The Ultimate Guide to Saltwater Pools

Family Swimming In Saltwater Pool

The Ultimate Guide to Saltwater Pools

Since we have had home pools, we have used chlorine to clean and sanitize the water. But in the last few decades, saltwater has developed as a top way of easily maintaining our pool water. Since the idea of sanitizing our water using salt has come about, so have many questions. To help you get a better understanding of this emerging concept, use this article as your ultimate guide to saltwater pools.

What is the Difference Between Saltwater and Chlorine Pools?

When looking at saltwater and chlorine pools, the difference is in the name. One is sanitized by salt and one is by chlorine chemicals. Unlike chlorine pools though, you can’t just dump salt into your pool water. In order to sanitize your pool, salt needs to go through a process called electrolysis.

What is Electrolysis?

Electrolysis is the procedure where salt passes through the salt cell in order to convert the salt into chlorine. To keep things simple, electrolysis breaks down the salt chemicals through electrical currents which are then converted into chlorine chemicals. The salt is then sifted through your pool water to eliminate contaminants and bacteria.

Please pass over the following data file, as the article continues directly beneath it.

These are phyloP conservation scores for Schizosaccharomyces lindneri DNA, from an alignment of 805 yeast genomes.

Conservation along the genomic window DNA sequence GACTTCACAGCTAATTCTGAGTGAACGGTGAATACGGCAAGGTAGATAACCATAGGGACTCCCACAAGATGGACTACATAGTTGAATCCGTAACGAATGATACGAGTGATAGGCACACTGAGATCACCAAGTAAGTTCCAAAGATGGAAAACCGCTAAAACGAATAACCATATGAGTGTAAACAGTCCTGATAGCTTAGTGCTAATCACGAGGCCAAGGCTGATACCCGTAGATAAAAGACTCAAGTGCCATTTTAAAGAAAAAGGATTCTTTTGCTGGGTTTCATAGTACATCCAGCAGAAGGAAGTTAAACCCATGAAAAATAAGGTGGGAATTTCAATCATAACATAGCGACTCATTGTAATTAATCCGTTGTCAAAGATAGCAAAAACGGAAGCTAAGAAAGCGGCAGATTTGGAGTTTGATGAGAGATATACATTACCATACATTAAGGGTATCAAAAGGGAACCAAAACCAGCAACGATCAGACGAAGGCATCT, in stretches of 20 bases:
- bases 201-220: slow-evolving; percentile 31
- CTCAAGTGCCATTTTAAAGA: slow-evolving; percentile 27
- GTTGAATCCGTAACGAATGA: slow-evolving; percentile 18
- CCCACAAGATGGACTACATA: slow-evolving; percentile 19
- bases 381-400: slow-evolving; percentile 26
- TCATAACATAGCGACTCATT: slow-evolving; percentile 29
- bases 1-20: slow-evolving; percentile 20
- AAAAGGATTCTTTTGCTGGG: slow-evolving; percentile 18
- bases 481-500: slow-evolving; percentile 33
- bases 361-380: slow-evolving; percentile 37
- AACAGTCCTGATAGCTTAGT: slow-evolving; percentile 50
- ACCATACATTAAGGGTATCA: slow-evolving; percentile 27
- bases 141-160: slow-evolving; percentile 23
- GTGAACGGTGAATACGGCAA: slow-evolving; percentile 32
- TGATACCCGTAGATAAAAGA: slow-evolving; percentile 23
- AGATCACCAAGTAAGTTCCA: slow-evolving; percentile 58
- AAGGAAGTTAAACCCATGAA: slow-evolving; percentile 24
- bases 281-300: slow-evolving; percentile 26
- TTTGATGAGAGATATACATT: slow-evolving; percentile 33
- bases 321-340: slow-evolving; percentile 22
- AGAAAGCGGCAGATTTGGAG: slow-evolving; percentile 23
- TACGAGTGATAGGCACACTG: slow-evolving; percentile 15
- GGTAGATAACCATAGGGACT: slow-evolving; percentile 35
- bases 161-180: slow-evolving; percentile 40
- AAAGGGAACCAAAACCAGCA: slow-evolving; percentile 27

This brings us to another point of difference between the two pool types. Saltwater pools require an extra piece of equipment added to your water processing system called a salt cell. The salt cell, also known as a chlorine generator, is the piece of equipment that converts salt into chlorine. 

The best part about the salt cell is it’s very low maintenance and can be installed and then left alone. Just like anything else in your pool, it does require maintenance and checking, but this only needs to be done about every 6 months. 

If you use our routine pool maintenance service, we make sure to check your salt cell every time we come out.

Benefits of Saltwater Pools

While there are many different benefits to a saltwater pool, in this guide, we’ll outline the top three.